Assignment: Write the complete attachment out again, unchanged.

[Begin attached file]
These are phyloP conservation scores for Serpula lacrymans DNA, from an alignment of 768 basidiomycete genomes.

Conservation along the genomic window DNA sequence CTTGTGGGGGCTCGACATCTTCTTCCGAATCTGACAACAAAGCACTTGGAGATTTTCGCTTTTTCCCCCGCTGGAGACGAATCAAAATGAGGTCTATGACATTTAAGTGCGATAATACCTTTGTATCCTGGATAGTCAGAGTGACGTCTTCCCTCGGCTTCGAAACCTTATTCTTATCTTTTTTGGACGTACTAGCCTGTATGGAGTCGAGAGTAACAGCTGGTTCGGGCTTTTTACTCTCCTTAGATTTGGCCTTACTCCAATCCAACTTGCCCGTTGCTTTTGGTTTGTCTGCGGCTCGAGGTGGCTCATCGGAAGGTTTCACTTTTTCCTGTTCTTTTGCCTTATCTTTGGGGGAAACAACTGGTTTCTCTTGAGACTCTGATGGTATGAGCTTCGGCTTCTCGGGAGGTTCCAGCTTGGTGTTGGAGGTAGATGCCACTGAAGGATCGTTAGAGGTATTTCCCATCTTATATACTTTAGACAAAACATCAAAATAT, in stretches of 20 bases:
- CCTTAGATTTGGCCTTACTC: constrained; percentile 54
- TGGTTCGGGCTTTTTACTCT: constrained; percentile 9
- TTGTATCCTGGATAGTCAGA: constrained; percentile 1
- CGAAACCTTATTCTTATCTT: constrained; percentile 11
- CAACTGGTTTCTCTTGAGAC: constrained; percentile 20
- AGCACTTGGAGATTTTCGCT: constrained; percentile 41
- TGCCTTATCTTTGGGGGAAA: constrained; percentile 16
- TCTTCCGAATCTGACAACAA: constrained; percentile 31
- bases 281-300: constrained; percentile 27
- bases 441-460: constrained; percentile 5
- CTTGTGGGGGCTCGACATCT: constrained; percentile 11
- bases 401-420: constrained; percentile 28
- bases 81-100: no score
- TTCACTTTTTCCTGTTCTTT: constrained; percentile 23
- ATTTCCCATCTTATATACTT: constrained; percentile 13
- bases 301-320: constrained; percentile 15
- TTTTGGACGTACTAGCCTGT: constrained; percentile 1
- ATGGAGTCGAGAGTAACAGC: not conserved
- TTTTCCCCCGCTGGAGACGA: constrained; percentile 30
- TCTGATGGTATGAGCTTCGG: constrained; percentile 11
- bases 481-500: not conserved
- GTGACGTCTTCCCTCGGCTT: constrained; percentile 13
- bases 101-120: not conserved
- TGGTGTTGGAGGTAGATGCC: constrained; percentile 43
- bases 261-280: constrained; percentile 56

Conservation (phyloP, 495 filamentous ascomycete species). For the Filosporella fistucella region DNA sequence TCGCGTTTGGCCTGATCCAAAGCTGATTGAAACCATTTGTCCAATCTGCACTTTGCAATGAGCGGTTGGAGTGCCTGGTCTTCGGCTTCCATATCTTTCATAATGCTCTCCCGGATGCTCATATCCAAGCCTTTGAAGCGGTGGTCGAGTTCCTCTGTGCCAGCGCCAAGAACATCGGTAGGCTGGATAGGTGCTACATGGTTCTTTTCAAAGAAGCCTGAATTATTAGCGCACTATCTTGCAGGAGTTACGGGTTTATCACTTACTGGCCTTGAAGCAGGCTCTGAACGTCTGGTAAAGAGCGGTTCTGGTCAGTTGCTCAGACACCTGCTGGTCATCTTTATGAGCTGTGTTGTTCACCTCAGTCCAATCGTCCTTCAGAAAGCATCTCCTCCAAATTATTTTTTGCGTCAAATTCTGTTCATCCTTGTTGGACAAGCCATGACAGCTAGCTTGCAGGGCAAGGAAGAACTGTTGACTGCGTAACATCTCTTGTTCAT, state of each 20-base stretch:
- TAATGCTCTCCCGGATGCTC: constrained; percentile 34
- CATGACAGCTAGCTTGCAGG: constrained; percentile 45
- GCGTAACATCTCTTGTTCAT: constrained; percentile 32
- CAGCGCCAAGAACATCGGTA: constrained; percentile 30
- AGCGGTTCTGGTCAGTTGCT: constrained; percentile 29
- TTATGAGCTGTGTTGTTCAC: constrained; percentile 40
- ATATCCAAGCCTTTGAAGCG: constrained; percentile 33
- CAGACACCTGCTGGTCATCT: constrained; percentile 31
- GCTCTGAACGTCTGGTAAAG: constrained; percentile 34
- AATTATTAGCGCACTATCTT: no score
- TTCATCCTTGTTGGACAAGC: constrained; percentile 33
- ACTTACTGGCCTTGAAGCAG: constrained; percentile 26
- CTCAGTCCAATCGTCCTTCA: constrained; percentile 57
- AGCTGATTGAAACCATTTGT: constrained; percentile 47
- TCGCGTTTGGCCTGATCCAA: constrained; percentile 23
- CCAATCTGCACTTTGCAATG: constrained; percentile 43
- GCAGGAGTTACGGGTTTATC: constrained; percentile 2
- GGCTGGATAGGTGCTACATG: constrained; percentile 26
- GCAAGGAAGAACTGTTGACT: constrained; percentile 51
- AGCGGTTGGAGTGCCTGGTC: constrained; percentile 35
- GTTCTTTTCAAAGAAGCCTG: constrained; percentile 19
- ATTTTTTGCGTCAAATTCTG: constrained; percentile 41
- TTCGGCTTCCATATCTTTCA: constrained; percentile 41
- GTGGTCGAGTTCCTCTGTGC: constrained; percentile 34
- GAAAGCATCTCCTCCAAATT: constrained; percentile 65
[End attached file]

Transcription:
These are phyloP conservation scores for Serpula lacrymans DNA, from an alignment of 768 basidiomycete genomes.

Conservation along the genomic window DNA sequence CTTGTGGGGGCTCGACATCTTCTTCCGAATCTGACAACAAAGCACTTGGAGATTTTCGCTTTTTCCCCCGCTGGAGACGAATCAAAATGAGGTCTATGACATTTAAGTGCGATAATACCTTTGTATCCTGGATAGTCAGAGTGACGTCTTCCCTCGGCTTCGAAACCTTATTCTTATCTTTTTTGGACGTACTAGCCTGTATGGAGTCGAGAGTAACAGCTGGTTCGGGCTTTTTACTCTCCTTAGATTTGGCCTTACTCCAATCCAACTTGCCCGTTGCTTTTGGTTTGTCTGCGGCTCGAGGTGGCTCATCGGAAGGTTTCACTTTTTCCTGTTCTTTTGCCTTATCTTTGGGGGAAACAACTGGTTTCTCTTGAGACTCTGATGGTATGAGCTTCGGCTTCTCGGGAGGTTCCAGCTTGGTGTTGGAGGTAGATGCCACTGAAGGATCGTTAGAGGTATTTCCCATCTTATATACTTTAGACAAAACATCAAAATAT, in stretches of 20 bases:
- CCTTAGATTTGGCCTTACTC: constrained; percentile 54
- TGGTTCGGGCTTTTTACTCT: constrained; percentile 9
- TTGTATCCTGGATAGTCAGA: constrained; percentile 1
- CGAAACCTTATTCTTATCTT: constrained; percentile 11
- CAACTGGTTTCTCTTGAGAC: constrained; percentile 20
- AGCACTTGGAGATTTTCGCT: constrained; percentile 41
- TGCCTTATCTTTGGGGGAAA: constrained; percentile 16
- TCTTCCGAATCTGACAACAA: constrained; percentile 31
- bases 281-300: constrained; percentile 27
- bases 441-460: constrained; percentile 5
- CTTGTGGGGGCTCGACATCT: constrained; percentile 11
- bases 401-420: constrained; percentile 28
- bases 81-100: no score
- TTCACTTTTTCCTGTTCTTT: constrained; percentile 23
- ATTTCCCATCTTATATACTT: constrained; percentile 13
- bases 301-320: constrained; percentile 15
- TTTTGGACGTACTAGCCTGT: constrained; percentile 1
- ATGGAGTCGAGAGTAACAGC: not conserved
- TTTTCCCCCGCTGGAGACGA: constrained; percentile 30
- TCTGATGGTATGAGCTTCGG: constrained; percentile 11
- bases 481-500: not conserved
- GTGACGTCTTCCCTCGGCTT: constrained; percentile 13
- bases 101-120: not conserved
- TGGTGTTGGAGGTAGATGCC: constrained; percentile 43
- bases 261-280: constrained; percentile 56

Conservation (phyloP, 495 filamentous ascomycete species). For the Filosporella fistucella region DNA sequence TCGCGTTTGGCCTGATCCAAAGCTGATTGAAACCATTTGTCCAATCTGCACTTTGCAATGAGCGGTTGGAGTGCCTGGTCTTCGGCTTCCATATCTTTCATAATGCTCTCCCGGATGCTCATATCCAAGCCTTTGAAGCGGTGGTCGAGTTCCTCTGTGCCAGCGCCAAGAACATCGGTAGGCTGGATAGGTGCTACATGGTTCTTTTCAAAGAAGCCTGAATTATTAGCGCACTATCTTGCAGGAGTTACGGGTTTATCACTTACTGGCCTTGAAGCAGGCTCTGAACGTCTGGTAAAGAGCGGTTCTGGTCAGTTGCTCAGACACCTGCTGGTCATCTTTATGAGCTGTGTTGTTCACCTCAGTCCAATCGTCCTTCAGAAAGCATCTCCTCCAAATTATTTTTTGCGTCAAATTCTGTTCATCCTTGTTGGACAAGCCATGACAGCTAGCTTGCAGGGCAAGGAAGAACTGTTGACTGCGTAACATCTCTTGTTCAT, state of each 20-base stretch:
- TAATGCTCTCCCGGATGCTC: constrained; percentile 34
- CATGACAGCTAGCTTGCAGG: constrained; percentile 45
- GCGTAACATCTCTTGTTCAT: constrained; percentile 32
- CAGCGCCAAGAACATCGGTA: constrained; percentile 30
- AGCGGTTCTGGTCAGTTGCT: constrained; percentile 29
- TTATGAGCTGTGTTGTTCAC: constrained; percentile 40
- ATATCCAAGCCTTTGAAGCG: constrained; percentile 33
- CAGACACCTGCTGGTCATCT: constrained; percentile 31
- GCTCTGAACGTCTGGTAAAG: constrained; percentile 34
- AATTATTAGCGCACTATCTT: no score
- TTCATCCTTGTTGGACAAGC: constrained; percentile 33
- ACTTACTGGCCTTGAAGCAG: constrained; percentile 26
- CTCAGTCCAATCGTCCTTCA: constrained; percentile 57
- AGCTGATTGAAACCATTTGT: constrained; percentile 47
- TCGCGTTTGGCCTGATCCAA: constrained; percentile 23
- CCAATCTGCACTTTGCAATG: constrained; percentile 43
- GCAGGAGTTACGGGTTTATC: constrained; percentile 2
- GGCTGGATAGGTGCTACATG: constrained; percentile 26
- GCAAGGAAGAACTGTTGACT: constrained; percentile 51
- AGCGGTTGGAGTGCCTGGTC: constrained; percentile 35
- GTTCTTTTCAAAGAAGCCTG: constrained; percentile 19
- ATTTTTTGCGTCAAATTCTG: constrained; percentile 41
- TTCGGCTTCCATATCTTTCA: constrained; percentile 41
- GTGGTCGAGTTCCTCTGTGC: constrained; percentile 34
- GAAAGCATCTCCTCCAAATT: constrained; percentile 65